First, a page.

I’ve gotten increasingly into container gardening since moving to Queens three years ago, slowly educating myself about welcoming bees, butterflies, and birds, and tending soil. Some of the containers are large elevated beds. I’m amazed at everything that grows in them.
My neighbor stopped me on the street the other day to say that she liked my pollinator garden. “Garden” is a lofty word for the clump of plants growing along the sidewalk, next to the street, where a tree used to be. But the tiny patch seems to make the bees and butterflies happy.
No matter what time of day I visit, I’ll find at least one bumblebee feasting on nectar from the coneflowers or the catmint, or a cabbage white butterfly, with its little purple-black wing dots, flitting around the blooms. I may have seen a monarch butterfly one day, though it could have been a viceroy.
When I moved to the Woodhaven section of Queens three years ago, I hoped to plant a tree in the empty tree plot along the sidewalk. The city eventually denied my request, citing proximity to power lines. This spring, reading how much even small clumps of wildflowers can help hungry and endangered pollinators, I realized I could do something equally good with the space: I could plant flowers for the bees and butterflies. . . .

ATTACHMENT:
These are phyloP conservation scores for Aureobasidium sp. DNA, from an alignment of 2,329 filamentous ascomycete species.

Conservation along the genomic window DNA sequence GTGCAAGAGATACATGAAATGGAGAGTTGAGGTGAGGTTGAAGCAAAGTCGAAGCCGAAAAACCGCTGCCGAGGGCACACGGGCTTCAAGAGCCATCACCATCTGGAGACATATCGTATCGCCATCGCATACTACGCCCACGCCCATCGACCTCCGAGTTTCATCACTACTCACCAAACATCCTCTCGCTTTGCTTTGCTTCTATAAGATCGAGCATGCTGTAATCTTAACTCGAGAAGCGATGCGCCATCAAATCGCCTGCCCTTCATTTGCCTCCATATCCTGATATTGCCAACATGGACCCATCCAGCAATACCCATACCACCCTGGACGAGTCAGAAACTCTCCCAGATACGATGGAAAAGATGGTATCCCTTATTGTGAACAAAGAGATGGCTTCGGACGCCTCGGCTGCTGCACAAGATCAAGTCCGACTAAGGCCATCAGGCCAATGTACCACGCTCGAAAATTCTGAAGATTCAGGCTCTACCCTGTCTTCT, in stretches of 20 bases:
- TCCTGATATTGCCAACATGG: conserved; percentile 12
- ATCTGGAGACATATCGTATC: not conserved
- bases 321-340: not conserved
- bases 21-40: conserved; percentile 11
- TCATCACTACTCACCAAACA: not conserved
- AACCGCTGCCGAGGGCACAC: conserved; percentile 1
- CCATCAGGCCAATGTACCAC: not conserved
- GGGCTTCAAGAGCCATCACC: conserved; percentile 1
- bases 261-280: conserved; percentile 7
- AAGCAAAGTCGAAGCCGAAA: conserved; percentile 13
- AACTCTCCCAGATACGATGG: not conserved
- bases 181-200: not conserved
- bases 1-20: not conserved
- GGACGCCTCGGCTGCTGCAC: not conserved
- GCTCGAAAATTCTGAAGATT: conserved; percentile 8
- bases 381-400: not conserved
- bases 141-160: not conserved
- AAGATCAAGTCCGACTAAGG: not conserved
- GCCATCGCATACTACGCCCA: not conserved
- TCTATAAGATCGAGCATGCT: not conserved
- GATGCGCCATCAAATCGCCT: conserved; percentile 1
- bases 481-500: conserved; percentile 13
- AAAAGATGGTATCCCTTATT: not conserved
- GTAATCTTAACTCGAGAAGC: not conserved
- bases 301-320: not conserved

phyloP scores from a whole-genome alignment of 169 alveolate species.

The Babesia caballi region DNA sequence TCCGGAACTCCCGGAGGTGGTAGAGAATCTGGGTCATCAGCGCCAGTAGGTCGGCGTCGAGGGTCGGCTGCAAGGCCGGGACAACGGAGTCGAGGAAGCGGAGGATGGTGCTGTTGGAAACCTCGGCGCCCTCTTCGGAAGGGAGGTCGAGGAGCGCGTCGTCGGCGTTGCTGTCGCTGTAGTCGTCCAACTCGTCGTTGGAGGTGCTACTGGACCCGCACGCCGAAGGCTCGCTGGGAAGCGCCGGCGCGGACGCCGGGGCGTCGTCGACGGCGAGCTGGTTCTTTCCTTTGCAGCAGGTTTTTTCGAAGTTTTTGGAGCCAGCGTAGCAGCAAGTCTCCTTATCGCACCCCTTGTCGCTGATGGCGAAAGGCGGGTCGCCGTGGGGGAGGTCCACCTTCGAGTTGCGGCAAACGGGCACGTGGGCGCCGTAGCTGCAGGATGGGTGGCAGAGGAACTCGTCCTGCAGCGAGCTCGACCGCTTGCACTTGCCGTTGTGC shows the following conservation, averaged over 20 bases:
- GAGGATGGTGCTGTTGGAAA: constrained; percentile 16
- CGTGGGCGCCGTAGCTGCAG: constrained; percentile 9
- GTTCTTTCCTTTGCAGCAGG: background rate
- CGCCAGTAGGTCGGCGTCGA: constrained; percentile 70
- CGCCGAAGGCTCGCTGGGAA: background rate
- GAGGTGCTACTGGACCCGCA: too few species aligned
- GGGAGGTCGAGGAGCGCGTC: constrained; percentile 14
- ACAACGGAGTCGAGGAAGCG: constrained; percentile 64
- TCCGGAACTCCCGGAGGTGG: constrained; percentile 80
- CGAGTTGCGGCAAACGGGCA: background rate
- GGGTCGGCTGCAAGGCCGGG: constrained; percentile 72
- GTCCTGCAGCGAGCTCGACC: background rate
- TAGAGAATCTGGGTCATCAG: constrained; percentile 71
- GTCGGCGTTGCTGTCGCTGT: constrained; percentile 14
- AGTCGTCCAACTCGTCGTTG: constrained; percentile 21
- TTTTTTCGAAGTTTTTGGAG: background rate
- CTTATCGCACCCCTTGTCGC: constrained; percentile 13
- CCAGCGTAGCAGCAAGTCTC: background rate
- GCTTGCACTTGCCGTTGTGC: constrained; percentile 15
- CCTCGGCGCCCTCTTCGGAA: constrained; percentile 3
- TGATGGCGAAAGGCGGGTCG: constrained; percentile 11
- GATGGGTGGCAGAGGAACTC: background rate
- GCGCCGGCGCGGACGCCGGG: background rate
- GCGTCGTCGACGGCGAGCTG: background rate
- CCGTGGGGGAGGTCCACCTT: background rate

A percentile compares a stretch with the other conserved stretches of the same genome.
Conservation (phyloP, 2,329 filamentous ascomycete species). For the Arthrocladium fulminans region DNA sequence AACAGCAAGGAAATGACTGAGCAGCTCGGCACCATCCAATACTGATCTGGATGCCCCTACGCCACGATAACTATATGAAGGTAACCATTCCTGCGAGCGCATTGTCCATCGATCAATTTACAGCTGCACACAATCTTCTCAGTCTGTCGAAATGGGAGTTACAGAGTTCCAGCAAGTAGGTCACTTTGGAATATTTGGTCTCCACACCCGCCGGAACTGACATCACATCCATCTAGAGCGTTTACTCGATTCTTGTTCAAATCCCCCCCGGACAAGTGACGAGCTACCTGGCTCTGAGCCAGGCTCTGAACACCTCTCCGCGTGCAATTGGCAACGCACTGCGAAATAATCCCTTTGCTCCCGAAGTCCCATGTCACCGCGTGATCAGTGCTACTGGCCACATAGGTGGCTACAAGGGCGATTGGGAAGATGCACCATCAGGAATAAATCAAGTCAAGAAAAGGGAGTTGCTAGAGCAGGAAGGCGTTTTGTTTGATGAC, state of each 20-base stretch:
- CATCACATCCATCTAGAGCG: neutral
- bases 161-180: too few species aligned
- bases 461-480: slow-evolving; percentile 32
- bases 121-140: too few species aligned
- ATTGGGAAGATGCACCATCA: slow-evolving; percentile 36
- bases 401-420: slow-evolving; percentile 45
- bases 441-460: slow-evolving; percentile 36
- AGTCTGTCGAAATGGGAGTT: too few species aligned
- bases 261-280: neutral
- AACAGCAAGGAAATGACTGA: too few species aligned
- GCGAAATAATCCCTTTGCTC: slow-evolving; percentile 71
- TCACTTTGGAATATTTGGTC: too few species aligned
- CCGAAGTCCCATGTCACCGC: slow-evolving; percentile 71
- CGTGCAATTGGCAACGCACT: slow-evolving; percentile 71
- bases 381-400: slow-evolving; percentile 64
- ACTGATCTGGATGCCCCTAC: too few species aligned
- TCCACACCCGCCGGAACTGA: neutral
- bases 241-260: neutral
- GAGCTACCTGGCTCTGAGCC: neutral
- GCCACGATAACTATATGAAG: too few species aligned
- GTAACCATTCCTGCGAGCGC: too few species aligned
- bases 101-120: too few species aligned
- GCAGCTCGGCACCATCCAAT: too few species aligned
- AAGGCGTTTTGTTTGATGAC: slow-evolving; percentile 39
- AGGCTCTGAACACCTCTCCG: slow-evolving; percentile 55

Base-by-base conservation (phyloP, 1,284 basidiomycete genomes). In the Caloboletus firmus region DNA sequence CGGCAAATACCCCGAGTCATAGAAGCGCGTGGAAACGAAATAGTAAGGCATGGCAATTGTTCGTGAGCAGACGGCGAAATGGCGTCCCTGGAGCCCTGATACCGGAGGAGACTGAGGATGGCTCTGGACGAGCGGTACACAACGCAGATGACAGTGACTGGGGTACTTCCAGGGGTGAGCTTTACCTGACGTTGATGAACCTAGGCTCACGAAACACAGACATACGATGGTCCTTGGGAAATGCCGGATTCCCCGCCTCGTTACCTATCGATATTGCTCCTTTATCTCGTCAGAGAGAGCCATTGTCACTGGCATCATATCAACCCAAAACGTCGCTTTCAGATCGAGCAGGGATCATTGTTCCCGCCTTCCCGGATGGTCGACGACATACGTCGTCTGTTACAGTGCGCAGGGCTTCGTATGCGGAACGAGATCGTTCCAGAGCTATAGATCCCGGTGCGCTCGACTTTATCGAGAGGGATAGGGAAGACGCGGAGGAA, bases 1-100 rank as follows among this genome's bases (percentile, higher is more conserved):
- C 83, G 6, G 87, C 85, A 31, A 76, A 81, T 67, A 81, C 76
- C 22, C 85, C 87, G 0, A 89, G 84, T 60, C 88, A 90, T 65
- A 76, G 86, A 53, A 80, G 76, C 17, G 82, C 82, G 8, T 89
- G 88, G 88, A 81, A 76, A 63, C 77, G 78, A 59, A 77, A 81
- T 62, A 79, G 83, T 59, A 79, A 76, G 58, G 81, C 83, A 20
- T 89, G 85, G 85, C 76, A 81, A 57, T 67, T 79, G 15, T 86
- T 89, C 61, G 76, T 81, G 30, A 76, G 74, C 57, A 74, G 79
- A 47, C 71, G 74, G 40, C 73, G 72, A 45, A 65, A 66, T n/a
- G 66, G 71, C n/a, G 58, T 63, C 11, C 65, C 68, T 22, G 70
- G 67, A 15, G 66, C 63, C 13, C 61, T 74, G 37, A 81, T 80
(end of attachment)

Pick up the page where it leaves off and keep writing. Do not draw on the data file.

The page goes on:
I’m amazed how quickly it’s grown. It’s a bit of a tangle now, in late summer, but my winged friends approve. I’m reminding myself that “going to seed” isn’t always a bad thing.
This morning I saw two monarch butterflies and some bumblebees flitting around the Joe Pye Weed—in the backyard, where it’s not as sun-ravaged. For ten minutes or so, the butterflies dove and flew, and drank from the flowers. They left only when a cell phone was pointed at them for a picture. Some beauty is best experienced in the moment, in motion, anyhow.
On the suggestion of the novelist Maureen Gibbon, I’m reading Eleanor Perenyi’s Green Thoughts, which can be enjoyed in pretty much any order. I often think of Alexander Chee’s insights on the compatibility of writing and plant-tending.
Twenty years ago this month, my partner Max and I sold our beater cars, packed up our belongings, and moved to New York. Here’s a picture of me, with our late cat friend, Emily, in the moving van.
I’m not by nature a city person, though I’ve spent most of my life in one or another. Living near a forest in Queens suits me far better than Brooklyn did.